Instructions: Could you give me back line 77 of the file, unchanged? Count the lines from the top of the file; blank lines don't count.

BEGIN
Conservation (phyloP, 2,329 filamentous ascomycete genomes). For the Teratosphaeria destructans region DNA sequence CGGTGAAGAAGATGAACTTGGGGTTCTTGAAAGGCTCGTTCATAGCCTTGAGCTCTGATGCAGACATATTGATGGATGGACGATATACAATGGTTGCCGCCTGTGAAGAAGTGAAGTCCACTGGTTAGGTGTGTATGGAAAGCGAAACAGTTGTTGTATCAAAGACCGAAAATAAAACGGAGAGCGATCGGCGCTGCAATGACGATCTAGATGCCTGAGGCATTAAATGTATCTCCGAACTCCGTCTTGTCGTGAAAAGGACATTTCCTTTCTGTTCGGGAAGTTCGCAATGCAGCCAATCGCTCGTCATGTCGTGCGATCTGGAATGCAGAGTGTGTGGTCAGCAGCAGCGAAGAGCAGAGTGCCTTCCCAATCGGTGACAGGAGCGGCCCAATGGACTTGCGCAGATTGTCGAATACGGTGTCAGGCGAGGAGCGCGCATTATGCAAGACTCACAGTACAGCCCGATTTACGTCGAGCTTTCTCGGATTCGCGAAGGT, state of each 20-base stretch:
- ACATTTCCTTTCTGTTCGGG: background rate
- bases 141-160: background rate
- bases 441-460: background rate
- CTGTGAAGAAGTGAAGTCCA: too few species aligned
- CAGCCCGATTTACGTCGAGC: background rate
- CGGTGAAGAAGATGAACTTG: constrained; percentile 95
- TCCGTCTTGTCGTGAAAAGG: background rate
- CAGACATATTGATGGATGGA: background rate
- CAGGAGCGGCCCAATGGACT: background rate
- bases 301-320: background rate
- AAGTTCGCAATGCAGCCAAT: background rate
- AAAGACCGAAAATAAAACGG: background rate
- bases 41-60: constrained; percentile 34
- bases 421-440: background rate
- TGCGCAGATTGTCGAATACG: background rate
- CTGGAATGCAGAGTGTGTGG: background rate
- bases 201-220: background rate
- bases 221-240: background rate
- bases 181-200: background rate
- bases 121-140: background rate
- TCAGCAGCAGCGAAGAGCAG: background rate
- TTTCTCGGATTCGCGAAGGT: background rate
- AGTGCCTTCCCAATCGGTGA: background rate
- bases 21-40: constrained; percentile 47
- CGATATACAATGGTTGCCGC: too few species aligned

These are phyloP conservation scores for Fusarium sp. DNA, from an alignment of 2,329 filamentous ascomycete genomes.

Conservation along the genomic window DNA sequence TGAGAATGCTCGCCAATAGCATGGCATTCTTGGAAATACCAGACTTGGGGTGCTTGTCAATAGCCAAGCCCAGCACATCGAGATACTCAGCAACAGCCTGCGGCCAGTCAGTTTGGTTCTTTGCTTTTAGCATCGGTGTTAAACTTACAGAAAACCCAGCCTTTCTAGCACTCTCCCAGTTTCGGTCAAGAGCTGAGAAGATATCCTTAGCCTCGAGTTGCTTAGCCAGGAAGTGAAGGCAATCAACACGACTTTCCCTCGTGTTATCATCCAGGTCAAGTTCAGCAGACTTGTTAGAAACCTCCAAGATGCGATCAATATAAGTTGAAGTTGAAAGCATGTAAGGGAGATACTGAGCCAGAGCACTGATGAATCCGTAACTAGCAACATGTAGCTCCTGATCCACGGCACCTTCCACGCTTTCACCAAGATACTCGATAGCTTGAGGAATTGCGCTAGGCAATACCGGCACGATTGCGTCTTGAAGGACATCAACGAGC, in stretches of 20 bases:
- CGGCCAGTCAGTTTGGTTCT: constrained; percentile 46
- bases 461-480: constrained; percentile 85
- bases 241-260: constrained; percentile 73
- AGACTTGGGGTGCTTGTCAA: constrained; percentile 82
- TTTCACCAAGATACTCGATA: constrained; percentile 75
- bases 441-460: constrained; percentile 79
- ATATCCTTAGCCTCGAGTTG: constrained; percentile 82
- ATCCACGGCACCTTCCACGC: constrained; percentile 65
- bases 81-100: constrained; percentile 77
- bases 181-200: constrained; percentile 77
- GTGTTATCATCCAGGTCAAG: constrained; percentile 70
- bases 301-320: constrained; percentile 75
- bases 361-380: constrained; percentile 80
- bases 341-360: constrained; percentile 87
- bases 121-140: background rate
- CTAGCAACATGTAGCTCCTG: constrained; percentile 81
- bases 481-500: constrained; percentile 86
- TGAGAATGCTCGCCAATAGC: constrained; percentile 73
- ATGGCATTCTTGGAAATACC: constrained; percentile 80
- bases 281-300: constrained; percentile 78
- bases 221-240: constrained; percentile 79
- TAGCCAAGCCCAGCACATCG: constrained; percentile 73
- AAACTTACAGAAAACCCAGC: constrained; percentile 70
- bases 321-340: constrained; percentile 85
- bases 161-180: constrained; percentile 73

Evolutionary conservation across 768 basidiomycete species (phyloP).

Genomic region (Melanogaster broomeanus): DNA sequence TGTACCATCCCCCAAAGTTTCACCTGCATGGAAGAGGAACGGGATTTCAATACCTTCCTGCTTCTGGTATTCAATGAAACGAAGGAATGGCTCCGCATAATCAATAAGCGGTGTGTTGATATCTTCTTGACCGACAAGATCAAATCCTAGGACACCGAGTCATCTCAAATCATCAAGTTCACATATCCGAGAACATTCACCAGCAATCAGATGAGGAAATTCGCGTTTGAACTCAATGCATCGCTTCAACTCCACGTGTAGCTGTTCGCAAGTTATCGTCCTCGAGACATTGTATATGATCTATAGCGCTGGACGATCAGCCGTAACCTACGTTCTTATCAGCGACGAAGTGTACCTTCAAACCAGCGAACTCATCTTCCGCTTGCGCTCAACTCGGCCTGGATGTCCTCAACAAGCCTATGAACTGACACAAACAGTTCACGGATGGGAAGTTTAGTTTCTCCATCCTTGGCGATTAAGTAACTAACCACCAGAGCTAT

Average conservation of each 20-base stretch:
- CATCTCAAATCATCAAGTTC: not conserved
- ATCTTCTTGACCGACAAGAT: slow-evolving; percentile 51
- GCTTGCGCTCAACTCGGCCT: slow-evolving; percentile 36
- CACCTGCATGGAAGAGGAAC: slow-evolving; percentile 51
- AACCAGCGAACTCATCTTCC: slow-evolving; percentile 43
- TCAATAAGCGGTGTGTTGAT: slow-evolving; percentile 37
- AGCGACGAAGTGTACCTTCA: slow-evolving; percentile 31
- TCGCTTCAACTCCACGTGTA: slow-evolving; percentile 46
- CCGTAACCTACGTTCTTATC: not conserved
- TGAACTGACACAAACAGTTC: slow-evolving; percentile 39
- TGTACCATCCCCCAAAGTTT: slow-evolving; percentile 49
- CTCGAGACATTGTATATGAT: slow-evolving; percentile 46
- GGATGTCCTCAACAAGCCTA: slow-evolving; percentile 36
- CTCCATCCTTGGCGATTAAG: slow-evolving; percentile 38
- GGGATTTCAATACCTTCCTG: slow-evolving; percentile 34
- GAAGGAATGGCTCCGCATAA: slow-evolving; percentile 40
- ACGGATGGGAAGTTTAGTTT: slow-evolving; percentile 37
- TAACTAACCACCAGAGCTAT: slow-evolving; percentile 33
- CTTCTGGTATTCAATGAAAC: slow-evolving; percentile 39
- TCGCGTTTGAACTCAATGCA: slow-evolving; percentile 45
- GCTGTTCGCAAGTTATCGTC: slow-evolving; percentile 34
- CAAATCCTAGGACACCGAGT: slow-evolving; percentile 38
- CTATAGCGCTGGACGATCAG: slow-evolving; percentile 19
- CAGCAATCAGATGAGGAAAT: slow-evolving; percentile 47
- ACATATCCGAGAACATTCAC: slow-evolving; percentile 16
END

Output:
- GCTGTTCGCAAGTTATCGTC: slow-evolving; percentile 34